BBMP will fill potholes, but not count them
The Bruhat Bengaluru Mahanagara Palike (BBMP) is going to stop counting potholes, calling it an unscientific practice. M R Venkatesh, BBMP Engineer-in-chief, said that the civic body has asked engineers to fix potholes wherever they are found, without counting them. “We’ve stopped counting potholes because we’ve decided to make the city roads pothole-free,” he said.
By July 18th, BBMP had listed 5630 potholes, and had filled about 2790. The remaining 2840 holes are yet to be filled. BBMP has decided to not set deadlines to fill potholes; instead, officials have been instructed to work in shifts to ensure none remain.
Meanwhile, BBMP swung into action to repair potholes in Herohalli, after the video of a man dressed as an astronaut walking on potholed roads here, went viral.
However, in many parts of the city, crater-like potholes remain. Even roads in the premises of Victoria Hospital, the largest government hospital in the city, have more than 100 potholes. Visitors who come here on two-wheelers often complain of back pain or spinal cord injuries caused by the potholes.
Source: Deccan Herald | Indian Express | Bangalore Mirror
Police to pay special attention to CBD
From now, all junctions at Bengaluru’s CBD (Central Business District) will be manned by traffic police round-the-clock, said City Police Commissioner Bhaskar Rao. Special attention is needed at CBD since traffic snarls and road rule violations are common here, he said.
The police have also located 12 high-density corridors in the city, which include congestion points at Sarjapur Road, Electronic City and Bannerghatta Road. Traffic Department will designate an Inspector to manage vehicle flow, and to ensure zero tolerance for traffic violations and no-parking in these locations.
The traffic police has been instructed to slap fines and book owners who are caught violating parking norms. The department is also in talks with schools in residential areas that park vehicles outside, causing traffic congestion.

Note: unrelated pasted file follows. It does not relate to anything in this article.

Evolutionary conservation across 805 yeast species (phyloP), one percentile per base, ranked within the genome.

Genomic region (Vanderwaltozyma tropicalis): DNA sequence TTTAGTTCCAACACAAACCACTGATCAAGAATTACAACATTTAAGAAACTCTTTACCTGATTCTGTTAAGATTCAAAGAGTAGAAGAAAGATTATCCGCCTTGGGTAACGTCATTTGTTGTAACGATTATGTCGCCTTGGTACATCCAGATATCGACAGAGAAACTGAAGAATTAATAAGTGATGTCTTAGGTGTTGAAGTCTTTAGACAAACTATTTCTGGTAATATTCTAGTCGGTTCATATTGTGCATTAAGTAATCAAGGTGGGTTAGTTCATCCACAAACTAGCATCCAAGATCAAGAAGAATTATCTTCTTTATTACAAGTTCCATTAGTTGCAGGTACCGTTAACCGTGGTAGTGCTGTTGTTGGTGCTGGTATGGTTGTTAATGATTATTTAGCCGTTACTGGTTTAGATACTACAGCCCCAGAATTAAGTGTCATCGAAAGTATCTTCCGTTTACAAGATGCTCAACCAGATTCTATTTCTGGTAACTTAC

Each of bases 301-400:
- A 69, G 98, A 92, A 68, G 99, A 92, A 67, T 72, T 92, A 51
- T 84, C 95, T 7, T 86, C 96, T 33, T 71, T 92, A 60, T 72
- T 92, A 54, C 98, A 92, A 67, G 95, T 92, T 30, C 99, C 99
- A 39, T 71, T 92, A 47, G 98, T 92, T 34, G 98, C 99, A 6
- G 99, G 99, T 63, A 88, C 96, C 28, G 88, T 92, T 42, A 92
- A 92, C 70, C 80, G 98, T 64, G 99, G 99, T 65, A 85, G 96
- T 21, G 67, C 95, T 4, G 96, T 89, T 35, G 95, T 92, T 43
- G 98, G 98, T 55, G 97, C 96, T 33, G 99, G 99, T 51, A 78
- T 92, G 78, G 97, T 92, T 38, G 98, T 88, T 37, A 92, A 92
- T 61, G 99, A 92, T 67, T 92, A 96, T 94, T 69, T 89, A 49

Police will regulate the entry of heavy vehicles to major roads. They are also contemplating booking drivers involved in fatal accidents under more stringent sections of the IPC.
Source: The Hindu
Tree park to keep intruders away from Turahalli forest
Forest Department is developing a 40-acre tree park where people can walk and jog, near the Turahalli Forest Reserve. The department hopes this would deter people from entering the main forest area. Currently, entry to the reserve forest is restricted; public are allowed here just two hours each on the weekends.
However, a volunteer group that helps maintain the forest is not convinced of the idea. Its members say that despite current regulations, intruders do enter the forest that’s spread across 590 acres. Hence, officials should allow entry to at least those who are environment-related since their presence would protect the forest, they say.
Source: The Hindu
HC gives state a month to decide on new SWM bye-laws
High Court has given the state government a month to examine the new solid waste management (SWM) bye-laws drafted by BBMP, and to decide on approving it. Once the government approves the draft bye-laws and notifies it in the gazette, citizens can submit their objections and suggestions on it.
BBMP had submitted the draft bye-laws to the government about 10 days ago. The court pointed out that the framing of bye-laws had already been delayed by about two years, and hence the government had to act immediately.
Source: The Hindu
[Compiled by Revathi Siva Kumar]